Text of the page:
The ebullient, smart, funny Junior was doing his best to hide a financial free fall and deep depression. But hidden from everyone, including him, was the degenerative brain disease chronic traumatic encephalopathy, which doctors confirmed this past January.

“Everyone’s looking for answers,” says Auwae, a Master Gunnery Sergeant stationed near Oceanside, whose intense friendship with Seau and grief over his death has left a life in disarray. “What could I have done better? I’m a Marine. I’m trained to look for these signs. I couldn’t even help Junior because he was beyond our help.”

So every morning the Seaus come to the fitness center, where photos of Junior and news clippings of his career on the wall make it a living, breathing memorial to their son. They feel closer to him here sometimes than even at his own gravesite; it is a building with a cause he cared so much about and people who continue to keep it thriving. They say they pray every day that the doors will stay open somehow.

“When I come here, people see me and they see my son,” says Junior’s father, Tiaina.

But, sadly, there is no certainty to the gym’s financial future. Or the future Seau left behind for his friends and family.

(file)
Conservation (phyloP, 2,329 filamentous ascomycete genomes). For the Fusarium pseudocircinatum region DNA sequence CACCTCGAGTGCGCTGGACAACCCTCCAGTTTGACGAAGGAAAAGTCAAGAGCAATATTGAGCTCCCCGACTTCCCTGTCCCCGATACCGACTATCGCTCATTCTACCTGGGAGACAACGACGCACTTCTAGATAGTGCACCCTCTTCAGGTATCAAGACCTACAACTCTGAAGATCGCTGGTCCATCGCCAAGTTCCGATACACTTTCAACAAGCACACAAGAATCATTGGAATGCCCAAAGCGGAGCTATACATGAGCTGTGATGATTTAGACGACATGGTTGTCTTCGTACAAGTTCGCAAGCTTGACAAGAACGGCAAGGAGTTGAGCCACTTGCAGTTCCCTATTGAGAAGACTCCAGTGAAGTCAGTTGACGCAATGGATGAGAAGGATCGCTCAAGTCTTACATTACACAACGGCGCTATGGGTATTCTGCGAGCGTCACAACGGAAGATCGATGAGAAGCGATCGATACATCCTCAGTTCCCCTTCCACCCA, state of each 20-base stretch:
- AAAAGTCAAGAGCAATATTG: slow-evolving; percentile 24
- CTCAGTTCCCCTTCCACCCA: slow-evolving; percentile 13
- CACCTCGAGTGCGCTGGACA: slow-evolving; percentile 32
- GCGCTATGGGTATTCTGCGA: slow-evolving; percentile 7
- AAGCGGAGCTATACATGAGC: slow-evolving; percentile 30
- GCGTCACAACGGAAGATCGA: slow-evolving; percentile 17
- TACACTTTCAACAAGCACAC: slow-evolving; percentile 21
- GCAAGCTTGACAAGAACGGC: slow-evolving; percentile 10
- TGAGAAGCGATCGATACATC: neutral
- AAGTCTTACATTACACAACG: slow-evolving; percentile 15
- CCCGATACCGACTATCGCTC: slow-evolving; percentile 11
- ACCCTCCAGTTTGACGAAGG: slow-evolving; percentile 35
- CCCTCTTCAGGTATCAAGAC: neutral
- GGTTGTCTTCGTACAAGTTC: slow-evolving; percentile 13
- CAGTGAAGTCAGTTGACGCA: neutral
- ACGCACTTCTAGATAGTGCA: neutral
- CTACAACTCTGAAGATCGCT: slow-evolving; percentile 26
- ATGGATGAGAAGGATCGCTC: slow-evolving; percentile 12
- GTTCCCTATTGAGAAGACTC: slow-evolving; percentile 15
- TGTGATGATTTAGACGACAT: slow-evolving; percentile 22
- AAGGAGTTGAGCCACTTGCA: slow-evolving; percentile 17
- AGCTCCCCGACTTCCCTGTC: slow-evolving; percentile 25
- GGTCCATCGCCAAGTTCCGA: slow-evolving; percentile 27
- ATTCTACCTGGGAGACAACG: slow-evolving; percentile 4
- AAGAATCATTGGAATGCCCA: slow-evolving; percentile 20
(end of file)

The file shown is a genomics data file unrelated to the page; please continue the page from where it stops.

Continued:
JUNIOR SEAU QUIETLY opened the door to the massive luxury hotel suite on the Las Vegas Strip. He walked in slowly, face ashen, his massive body hunched over as if he were grimacing in physical pain.

“He slammed a glass on the bar and looked at me and said: ‘Buddee,'” recalls Auwae, who was staying in the suite with him. “I go, ‘Man, please don’t tell me this.'”

According to Auwae, it was mid-December 2010 and Seau had just lost close to a million dollars in 90 minutes playing high-stakes blackjack — $40,000 to $50,000 a hand. Earlier in the day, the 12-time former Pro Bowl linebacker told Auwae he had won close to $800,000. After dinner at a local Italian restaurant, they went back to the room, where Auwae says he begged Seau to stay away from the blackjack tables.

“I said, ‘Man, you clipped them,'” Auwae recalls. “‘You did it. You got their money, just let it be. You can pay some bills, get some people off your back, and just relax. Let’s go watch a show.'”

In the 10 months since they’d met at a reggae concert in San Diego, Auwae and Seau had traveled to Vegas a handful of times and had visited various California casinos, where Auwae says he witnessed Seau win big and lose big. This particular trip to Vegas was unplanned, coming just two days before Seau was due to attend his son Tyler’s Division II semifinal football game for Delta State in Cleveland, Miss. At his home in Oceanside with Auwae, Seau suddenly called for a private jet.